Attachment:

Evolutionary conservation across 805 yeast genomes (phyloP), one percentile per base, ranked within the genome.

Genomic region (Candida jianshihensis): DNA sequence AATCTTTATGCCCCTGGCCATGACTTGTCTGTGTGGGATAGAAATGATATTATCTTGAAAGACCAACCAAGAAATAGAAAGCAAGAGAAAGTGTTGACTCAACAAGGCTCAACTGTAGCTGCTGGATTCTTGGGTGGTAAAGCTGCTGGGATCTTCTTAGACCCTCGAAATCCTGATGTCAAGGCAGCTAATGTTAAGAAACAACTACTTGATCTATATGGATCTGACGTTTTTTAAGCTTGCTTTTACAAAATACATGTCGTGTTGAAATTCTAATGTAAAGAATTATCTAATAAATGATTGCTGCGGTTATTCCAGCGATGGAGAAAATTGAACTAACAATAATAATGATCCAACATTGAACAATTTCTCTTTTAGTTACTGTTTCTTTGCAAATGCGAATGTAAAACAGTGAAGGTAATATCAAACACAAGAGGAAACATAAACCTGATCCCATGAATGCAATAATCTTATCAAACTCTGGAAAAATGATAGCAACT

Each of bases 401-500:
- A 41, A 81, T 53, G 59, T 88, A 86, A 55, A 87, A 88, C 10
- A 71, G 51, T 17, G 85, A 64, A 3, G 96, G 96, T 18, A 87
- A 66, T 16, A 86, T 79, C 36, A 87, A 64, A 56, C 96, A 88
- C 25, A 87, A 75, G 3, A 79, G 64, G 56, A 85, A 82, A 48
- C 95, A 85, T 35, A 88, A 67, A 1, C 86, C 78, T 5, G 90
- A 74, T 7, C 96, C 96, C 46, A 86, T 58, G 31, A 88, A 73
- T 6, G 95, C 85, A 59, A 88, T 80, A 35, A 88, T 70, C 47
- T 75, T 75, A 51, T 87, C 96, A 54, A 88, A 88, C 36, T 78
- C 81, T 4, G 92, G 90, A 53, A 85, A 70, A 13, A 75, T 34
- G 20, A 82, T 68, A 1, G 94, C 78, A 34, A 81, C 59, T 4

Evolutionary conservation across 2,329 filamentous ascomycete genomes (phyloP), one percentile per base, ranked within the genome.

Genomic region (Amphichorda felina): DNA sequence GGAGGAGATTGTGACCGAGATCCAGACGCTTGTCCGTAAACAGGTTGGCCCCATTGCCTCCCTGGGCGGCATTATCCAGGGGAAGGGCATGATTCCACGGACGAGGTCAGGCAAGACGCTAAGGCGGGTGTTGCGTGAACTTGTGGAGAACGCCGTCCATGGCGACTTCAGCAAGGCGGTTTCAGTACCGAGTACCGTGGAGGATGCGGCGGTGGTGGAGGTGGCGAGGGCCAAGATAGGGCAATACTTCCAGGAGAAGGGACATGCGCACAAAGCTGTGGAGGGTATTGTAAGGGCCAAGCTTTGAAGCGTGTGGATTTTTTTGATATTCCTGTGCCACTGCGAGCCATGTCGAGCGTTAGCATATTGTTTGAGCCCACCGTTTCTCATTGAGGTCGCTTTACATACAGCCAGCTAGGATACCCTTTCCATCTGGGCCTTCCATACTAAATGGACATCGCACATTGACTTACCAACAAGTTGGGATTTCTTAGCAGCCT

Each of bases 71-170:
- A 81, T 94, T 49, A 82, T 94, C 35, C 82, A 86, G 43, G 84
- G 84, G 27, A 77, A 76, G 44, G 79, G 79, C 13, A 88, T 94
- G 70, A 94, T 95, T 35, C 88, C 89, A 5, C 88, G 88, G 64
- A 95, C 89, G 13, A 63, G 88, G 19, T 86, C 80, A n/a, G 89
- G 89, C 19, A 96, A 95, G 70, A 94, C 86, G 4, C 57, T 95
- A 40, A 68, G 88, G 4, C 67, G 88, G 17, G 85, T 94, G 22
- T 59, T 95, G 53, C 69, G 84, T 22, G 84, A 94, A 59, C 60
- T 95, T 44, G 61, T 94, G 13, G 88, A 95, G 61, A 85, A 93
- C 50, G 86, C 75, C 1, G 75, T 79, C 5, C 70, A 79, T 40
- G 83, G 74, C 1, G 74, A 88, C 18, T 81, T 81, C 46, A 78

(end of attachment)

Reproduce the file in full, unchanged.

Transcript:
Evolutionary conservation across 805 yeast genomes (phyloP), one percentile per base, ranked within the genome.

Genomic region (Candida jianshihensis): DNA sequence AATCTTTATGCCCCTGGCCATGACTTGTCTGTGTGGGATAGAAATGATATTATCTTGAAAGACCAACCAAGAAATAGAAAGCAAGAGAAAGTGTTGACTCAACAAGGCTCAACTGTAGCTGCTGGATTCTTGGGTGGTAAAGCTGCTGGGATCTTCTTAGACCCTCGAAATCCTGATGTCAAGGCAGCTAATGTTAAGAAACAACTACTTGATCTATATGGATCTGACGTTTTTTAAGCTTGCTTTTACAAAATACATGTCGTGTTGAAATTCTAATGTAAAGAATTATCTAATAAATGATTGCTGCGGTTATTCCAGCGATGGAGAAAATTGAACTAACAATAATAATGATCCAACATTGAACAATTTCTCTTTTAGTTACTGTTTCTTTGCAAATGCGAATGTAAAACAGTGAAGGTAATATCAAACACAAGAGGAAACATAAACCTGATCCCATGAATGCAATAATCTTATCAAACTCTGGAAAAATGATAGCAACT

Each of bases 401-500:
- A 41, A 81, T 53, G 59, T 88, A 86, A 55, A 87, A 88, C 10
- A 71, G 51, T 17, G 85, A 64, A 3, G 96, G 96, T 18, A 87
- A 66, T 16, A 86, T 79, C 36, A 87, A 64, A 56, C 96, A 88
- C 25, A 87, A 75, G 3, A 79, G 64, G 56, A 85, A 82, A 48
- C 95, A 85, T 35, A 88, A 67, A 1, C 86, C 78, T 5, G 90
- A 74, T 7, C 96, C 96, C 46, A 86, T 58, G 31, A 88, A 73
- T 6, G 95, C 85, A 59, A 88, T 80, A 35, A 88, T 70, C 47
- T 75, T 75, A 51, T 87, C 96, A 54, A 88, A 88, C 36, T 78
- C 81, T 4, G 92, G 90, A 53, A 85, A 70, A 13, A 75, T 34
- G 20, A 82, T 68, A 1, G 94, C 78, A 34, A 81, C 59, T 4

Evolutionary conservation across 2,329 filamentous ascomycete genomes (phyloP), one percentile per base, ranked within the genome.

Genomic region (Amphichorda felina): DNA sequence GGAGGAGATTGTGACCGAGATCCAGACGCTTGTCCGTAAACAGGTTGGCCCCATTGCCTCCCTGGGCGGCATTATCCAGGGGAAGGGCATGATTCCACGGACGAGGTCAGGCAAGACGCTAAGGCGGGTGTTGCGTGAACTTGTGGAGAACGCCGTCCATGGCGACTTCAGCAAGGCGGTTTCAGTACCGAGTACCGTGGAGGATGCGGCGGTGGTGGAGGTGGCGAGGGCCAAGATAGGGCAATACTTCCAGGAGAAGGGACATGCGCACAAAGCTGTGGAGGGTATTGTAAGGGCCAAGCTTTGAAGCGTGTGGATTTTTTTGATATTCCTGTGCCACTGCGAGCCATGTCGAGCGTTAGCATATTGTTTGAGCCCACCGTTTCTCATTGAGGTCGCTTTACATACAGCCAGCTAGGATACCCTTTCCATCTGGGCCTTCCATACTAAATGGACATCGCACATTGACTTACCAACAAGTTGGGATTTCTTAGCAGCCT

Each of bases 71-170:
- A 81, T 94, T 49, A 82, T 94, C 35, C 82, A 86, G 43, G 84
- G 84, G 27, A 77, A 76, G 44, G 79, G 79, C 13, A 88, T 94
- G 70, A 94, T 95, T 35, C 88, C 89, A 5, C 88, G 88, G 64
- A 95, C 89, G 13, A 63, G 88, G 19, T 86, C 80, A n/a, G 89
- G 89, C 19, A 96, A 95, G 70, A 94, C 86, G 4, C 57, T 95
- A 40, A 68, G 88, G 4, C 67, G 88, G 17, G 85, T 94, G 22
- T 59, T 95, G 53, C 69, G 84, T 22, G 84, A 94, A 59, C 60
- T 95, T 44, G 61, T 94, G 13, G 88, A 95, G 61, A 85, A 93
- C 50, G 86, C 75, C 1, G 75, T 79, C 5, C 70, A 79, T 40
- G 83, G 74, C 1, G 74, A 88, C 18, T 81, T 81, C 46, A 78